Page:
Day 10: Religious Diversity and the Secular University


How do we realise the ideal of religious diversity in relation to Islam within the contemporary University in the UK?


From 2 – 13 July 2018, invited senior scholars and select early career scholars are participating in a two-week CRASSH Summer School devoted to some of the most critical issues in the emergence of the modern university and one of the most fraught problems of our historical moment: the related questions of secularism and religious diversity. Scholars will be blogging for the duration of the workshop, so keep an eye on the CRASSH blog for regular updates. In the following post, Sami Everett provides a brief overview of Day 10's afternoon session.
 


 

How do we realise the ideal of religious diversity in relation to Islam within the contemporary University in the UK and what are the roles of institutions themselves in this process? Tania Saeed spoke to these questions in the last work-in-progress session of the Summer School. Her research focuses on Islamic student societies (ISocs) in the context of the governmental drive to further the reach of its Prevent strategy into the University. She conducted her research in various universities across the UK both in cities with significant Muslim populations and those with small populations. She paid particular attention to geopolitical context, student activism, structuring of student societies, and the role of women in the ISoc. Dr Saeed’s paper for the Summer School draws on supplementary material from that which she collected for her PhD dissertation, which is now a monograph: Islamophobia and Securitization: Religion, Ethnicity and the Female Voice. For a free preview of her book, please click here.

An important contribution to the debate of religious diversity on British campuses relates to the transnational dimension of ISocs. Dr Saeed spoke to the group about the interplay between contemporary Pakinstani politics, intergenerational feelings of British integration among students of Pakistani descent – for example students arguing that they are upholding British freedom of conscious by wearing the hijab – and the importance of honing in on questions of ethnicity and nationality in relation to the politics and structuring of ISocs. In the cases that she focused on, the political engagement of ISocs distances itself from the politics of the South East Asian region often focusing instead on the local – for example petitioning for space to prayer – and transnational ‘ummatic’ (from umma – global Muslim identification) questions for example pertaining to Palestine.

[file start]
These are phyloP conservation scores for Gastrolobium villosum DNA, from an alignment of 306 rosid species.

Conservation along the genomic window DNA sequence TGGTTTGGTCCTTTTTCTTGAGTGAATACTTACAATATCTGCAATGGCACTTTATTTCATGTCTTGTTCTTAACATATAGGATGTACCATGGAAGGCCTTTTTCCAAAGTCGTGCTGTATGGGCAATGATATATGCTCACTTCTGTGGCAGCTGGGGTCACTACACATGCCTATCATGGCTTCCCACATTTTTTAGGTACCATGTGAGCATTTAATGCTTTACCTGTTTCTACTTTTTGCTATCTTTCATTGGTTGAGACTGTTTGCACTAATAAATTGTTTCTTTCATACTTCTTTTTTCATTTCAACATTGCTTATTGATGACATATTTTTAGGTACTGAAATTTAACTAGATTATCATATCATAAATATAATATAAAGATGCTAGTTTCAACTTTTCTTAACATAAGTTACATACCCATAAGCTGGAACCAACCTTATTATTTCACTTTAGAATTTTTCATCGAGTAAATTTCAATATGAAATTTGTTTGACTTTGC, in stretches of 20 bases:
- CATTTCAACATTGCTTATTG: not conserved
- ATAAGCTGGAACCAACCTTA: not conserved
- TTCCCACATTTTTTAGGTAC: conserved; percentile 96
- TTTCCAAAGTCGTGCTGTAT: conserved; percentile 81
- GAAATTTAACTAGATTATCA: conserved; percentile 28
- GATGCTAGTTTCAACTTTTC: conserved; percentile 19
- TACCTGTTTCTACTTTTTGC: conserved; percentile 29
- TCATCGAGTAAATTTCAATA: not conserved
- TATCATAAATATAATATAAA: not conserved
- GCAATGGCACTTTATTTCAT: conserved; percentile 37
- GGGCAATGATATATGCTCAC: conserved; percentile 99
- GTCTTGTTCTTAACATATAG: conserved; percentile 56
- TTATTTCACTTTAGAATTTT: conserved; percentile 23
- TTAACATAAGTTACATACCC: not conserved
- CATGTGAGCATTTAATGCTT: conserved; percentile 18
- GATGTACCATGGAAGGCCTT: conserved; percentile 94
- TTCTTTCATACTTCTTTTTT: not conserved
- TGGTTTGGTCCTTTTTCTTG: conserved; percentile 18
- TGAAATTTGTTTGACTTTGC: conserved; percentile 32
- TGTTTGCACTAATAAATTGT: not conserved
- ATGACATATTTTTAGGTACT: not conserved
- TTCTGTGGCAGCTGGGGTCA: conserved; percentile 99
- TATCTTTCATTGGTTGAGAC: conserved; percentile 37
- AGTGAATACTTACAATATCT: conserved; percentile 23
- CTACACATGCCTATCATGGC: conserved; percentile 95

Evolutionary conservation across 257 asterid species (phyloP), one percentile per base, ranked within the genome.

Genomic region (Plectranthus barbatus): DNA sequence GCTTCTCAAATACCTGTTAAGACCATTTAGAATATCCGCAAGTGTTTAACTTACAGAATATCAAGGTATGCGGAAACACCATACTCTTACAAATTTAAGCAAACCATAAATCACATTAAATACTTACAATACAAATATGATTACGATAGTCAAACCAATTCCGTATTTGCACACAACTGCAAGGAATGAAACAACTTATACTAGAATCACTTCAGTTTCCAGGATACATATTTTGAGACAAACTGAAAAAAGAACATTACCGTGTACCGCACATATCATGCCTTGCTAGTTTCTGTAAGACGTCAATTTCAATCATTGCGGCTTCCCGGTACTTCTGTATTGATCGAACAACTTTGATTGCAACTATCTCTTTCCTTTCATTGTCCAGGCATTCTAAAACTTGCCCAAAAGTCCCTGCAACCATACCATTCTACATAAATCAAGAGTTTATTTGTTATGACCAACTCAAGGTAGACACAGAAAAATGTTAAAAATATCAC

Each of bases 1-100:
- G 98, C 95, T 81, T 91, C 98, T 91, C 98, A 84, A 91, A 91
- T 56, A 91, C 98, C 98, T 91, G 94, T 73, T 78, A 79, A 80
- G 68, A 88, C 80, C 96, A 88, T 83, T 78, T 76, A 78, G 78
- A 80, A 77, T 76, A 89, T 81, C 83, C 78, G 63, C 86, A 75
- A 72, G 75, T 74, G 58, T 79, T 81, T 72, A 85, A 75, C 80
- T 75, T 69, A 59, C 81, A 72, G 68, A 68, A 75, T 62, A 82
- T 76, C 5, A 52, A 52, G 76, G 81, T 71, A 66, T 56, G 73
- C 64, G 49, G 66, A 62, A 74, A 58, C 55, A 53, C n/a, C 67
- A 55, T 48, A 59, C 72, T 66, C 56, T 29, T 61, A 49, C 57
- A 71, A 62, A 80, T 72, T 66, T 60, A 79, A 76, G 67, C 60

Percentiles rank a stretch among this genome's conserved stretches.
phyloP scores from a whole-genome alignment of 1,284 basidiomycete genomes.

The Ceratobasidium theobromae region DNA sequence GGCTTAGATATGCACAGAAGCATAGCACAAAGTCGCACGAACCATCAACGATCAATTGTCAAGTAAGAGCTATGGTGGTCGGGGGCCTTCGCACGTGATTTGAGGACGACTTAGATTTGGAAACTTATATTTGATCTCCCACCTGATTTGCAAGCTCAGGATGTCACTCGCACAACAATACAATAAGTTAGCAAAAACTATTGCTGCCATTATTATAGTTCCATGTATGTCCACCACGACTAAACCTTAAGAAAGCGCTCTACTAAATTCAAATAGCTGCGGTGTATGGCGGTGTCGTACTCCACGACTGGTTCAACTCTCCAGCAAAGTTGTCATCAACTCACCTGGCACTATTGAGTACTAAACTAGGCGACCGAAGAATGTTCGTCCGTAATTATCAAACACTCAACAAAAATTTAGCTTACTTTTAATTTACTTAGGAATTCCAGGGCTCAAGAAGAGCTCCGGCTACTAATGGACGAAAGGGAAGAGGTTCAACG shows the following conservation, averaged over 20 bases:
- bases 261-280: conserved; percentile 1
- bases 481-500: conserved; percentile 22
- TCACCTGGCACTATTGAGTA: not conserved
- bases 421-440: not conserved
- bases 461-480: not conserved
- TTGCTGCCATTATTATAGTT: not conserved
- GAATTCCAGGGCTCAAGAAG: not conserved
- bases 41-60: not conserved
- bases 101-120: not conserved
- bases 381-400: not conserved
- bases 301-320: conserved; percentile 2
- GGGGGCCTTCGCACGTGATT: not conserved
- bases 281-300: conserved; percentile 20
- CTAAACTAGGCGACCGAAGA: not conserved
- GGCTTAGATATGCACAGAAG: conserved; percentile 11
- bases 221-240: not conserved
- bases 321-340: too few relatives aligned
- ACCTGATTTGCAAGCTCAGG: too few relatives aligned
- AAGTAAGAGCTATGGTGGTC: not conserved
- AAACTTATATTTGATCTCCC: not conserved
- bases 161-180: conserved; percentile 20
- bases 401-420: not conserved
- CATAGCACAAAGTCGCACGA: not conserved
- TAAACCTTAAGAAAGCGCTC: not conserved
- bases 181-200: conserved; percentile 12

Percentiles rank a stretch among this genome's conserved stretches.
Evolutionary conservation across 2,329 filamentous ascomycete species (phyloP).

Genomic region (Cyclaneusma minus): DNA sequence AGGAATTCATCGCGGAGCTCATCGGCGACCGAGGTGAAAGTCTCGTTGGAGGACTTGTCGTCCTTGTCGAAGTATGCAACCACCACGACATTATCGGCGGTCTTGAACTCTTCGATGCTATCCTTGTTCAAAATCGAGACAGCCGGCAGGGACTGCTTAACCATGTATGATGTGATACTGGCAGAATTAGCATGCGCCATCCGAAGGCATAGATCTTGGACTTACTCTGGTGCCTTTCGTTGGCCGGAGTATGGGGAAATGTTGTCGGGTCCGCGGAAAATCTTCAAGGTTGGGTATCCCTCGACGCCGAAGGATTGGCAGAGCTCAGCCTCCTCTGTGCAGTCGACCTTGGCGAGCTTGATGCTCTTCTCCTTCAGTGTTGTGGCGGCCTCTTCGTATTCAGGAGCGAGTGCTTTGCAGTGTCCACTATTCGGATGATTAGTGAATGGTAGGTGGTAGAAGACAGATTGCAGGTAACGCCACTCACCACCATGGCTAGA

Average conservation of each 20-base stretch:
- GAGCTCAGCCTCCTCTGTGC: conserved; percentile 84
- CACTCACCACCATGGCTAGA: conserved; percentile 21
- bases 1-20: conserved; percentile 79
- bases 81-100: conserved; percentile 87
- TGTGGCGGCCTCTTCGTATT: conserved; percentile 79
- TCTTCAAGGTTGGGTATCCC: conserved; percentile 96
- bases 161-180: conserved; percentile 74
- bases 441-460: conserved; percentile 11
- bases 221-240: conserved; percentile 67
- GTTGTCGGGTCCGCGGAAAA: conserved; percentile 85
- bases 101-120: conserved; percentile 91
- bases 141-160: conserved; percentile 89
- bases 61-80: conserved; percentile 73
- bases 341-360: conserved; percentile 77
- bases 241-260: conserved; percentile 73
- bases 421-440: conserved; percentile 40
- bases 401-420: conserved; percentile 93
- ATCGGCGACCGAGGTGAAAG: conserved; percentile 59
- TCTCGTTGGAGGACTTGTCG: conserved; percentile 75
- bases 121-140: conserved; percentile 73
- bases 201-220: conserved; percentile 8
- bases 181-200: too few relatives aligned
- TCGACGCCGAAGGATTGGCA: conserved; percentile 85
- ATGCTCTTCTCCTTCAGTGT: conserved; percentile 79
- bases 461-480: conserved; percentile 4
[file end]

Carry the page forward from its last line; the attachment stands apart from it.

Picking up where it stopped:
Tapping the transnational possibilities of the ISoc, Dr Saeed uses the notion of pedagogy as having emancipatory promise within such an organisation for reading and engaging with difference, as postulated by the educational sociologist Henry Giroux. Dr Saeed maps the activities of ISocs onto the framework of Giroux’s border-crosser student ideal-type – individuals who, from within a pedagogical context, shift the boundaries for thinking together. Dr Saeed tells an optimistic story of the ISoc as an involved, educated and open student protagonist but the framing of her work – instances of contact and sharing instigated by ISocs with other student bodies – are all relatively comfortable. The question of discomfort was raised as a possible injunction to the promise of transformative ISoc pedagogy. How have different ISocs dealt with internal Muslim diversity? How have they dealt with sensitive questions within the liberal ethos of the university such as homosexuality and legitimacy of political views for example in relation to support for the state of Israel? These are of course unresolved and perhaps unresolvable questions in terms of winning an argument. Discussion revolved instead around the framing of encounters with difference – particularly political difference. Dr Saeed showed how many students within ISocs have the feeling that it is the institution of the university that often shuts down debate or gauges radical voices. It is interesting that such a role of arbiter of freedom of speech should be institutionalised while fora for the expression of religious diversity should be outsourced to student bodies and societies.
 



Blog posts from the Summer School: 

Introduction
​• Day 1 (Afternoon I)
Day 1 (Afternoon II)
Day 2 (Morning)
Day 2 (Afternoon I)
Day 2 (Afternoon II)
Day 3 (Afternoon I)
Day 3 (Afternoon II)
Day 4 (Afternoon II)
Day 5 (Afternoon I)
Day 5 (Afternoon II)
Day 6 (Afternoon I)
Day 6 (Afternoon II)
Day 7 (Afternoon I)
Day 7 (Afternoon II)
Day 8 (Afternoon I)
Day 8 (Afternoon II)
Day 9 (Afternoon I)
Day 9 (Afternoon II) 
Day 10 (Afternoon I)


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Posted: Wednesday 18 July 2018

Contributor: Sami Everett


Day 10: Religious Diversity and the Secular University

Sami Everett, Religious Diversity and the Secular University Research Associate at CRASSH